Building Regenerative Communities
‘Healing, to me, is about reconnecting with what has been lost,’ writes Nurul Fadiah Johari in her essay Coming Home: Healing from Intergenerational Trauma, also published in Making Kin. Indeed, how can we repair the connection between Man and Earth that has frayed and fragmented over time?
The answer comes in the form of building regenerative cultures.
In Regeneration: Ending the Climate Crisis in One Generation, Paul Hawken refers to regeneration as ‘putting life at the centre of every action and decision’. Hence, in the spirit of kanyini, regenerative cultures must be constructed with the goal of caring for all living beings.
Regeneration is more than keeping things ‘sustainable’. As Wahl states, ‘if sustainability just means not adding any more damage to the system, then that’s not enough because we spent centuries, if not millennia, degrading ecosystems in many places.’ We cannot simply sustain the current resources we have left. Rather, we must look deeper into our history — what biodiversity, cultures and traditions have we lost, and how can we bring them back? After all, urbanisation didn’t just wipe out billions of plant and animal species. Millions of indigenous cultures have disappeared globally as a result of forced relocation and genocide too — in Australia alone, colonisation stripped the Aboriginals of 190 langauges, out of the total of 250.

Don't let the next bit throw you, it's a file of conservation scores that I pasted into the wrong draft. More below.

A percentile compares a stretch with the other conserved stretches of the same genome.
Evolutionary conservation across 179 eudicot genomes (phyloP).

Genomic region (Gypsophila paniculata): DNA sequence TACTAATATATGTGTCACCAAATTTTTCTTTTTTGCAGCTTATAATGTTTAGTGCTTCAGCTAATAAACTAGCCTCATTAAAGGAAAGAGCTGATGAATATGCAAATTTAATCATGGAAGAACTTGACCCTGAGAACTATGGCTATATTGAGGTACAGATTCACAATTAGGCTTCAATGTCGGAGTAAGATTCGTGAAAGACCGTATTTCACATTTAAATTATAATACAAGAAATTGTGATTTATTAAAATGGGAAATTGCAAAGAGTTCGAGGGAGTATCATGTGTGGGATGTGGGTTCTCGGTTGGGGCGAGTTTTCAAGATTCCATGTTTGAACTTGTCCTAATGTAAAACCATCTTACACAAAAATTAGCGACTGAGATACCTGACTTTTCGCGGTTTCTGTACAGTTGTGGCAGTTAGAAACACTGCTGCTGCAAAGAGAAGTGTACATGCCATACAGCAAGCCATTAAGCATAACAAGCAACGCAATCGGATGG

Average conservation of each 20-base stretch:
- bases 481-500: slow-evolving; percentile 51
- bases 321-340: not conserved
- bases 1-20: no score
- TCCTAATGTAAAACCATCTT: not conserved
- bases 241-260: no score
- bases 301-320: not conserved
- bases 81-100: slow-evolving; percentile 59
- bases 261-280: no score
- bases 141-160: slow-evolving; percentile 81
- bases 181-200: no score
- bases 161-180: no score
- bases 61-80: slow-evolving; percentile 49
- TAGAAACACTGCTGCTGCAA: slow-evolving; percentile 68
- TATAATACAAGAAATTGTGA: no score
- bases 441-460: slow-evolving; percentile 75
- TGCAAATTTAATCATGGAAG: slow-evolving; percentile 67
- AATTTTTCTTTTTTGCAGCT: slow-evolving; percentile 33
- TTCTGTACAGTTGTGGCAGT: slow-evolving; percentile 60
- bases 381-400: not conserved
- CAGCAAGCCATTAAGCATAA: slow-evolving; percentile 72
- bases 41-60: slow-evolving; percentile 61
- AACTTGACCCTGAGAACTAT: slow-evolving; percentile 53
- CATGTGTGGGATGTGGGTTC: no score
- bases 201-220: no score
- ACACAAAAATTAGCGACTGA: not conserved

Additionally, there must be an explicit centring of the mental, physical and emotional wellbeing of our present people. This should firstly reveal itself through respect and appreciation for the care work carried out in our society — in the sense of institutional support that protects our care workers from overwork and underpayment, rather than mere clapping ceremonies or ‘thank you’ cards. Structurally valuing care work — both paid and unpaid —is essential, especially as the climate crisis increases heat-related illnesses, climate refugees and inequality by and large. Secondly, regenerative cultures should manifest as a paradigm shift on a community, familial and individual level. Under capitalism, Marx points out in Das Kapital Vol. II, ‘the labour-power is a commodity, not capital, in the hands of a labourer, and it constitutes him a revenue so long as he can continuously repeat its sale’. Too often, even outside the workplace, our value as human beings is measured in accordance with our capacity for labour — in both our interpersonal bonds with others and intrapersonal relationships with ourselves. As we build a regenerative community, we need to instead view each other as whole peoples, with needs, wisdom and worth, beyond our working capacities. We must recognise that we are all part of a larger, interconnected network, and that, once again, brings us back to our roots in the natural world.
However, as proven throughout history, top-down, capitalist systems systematically destroy the relationships between humans and the earth. With the worsening climate crisis, it has become even more urgent for us to reconsider the unsustainable structures bracing our society. As such, regenerative communities must be erected from the ground up, when every person’s voice is considered and every being’s life is valued. Our communities must be held together by a sense of solidarity and mutual trust, so that each individual recognises their irreplaceable role in the ecosystem of life, and the inseparable ties between themselves, humanity and the Earth.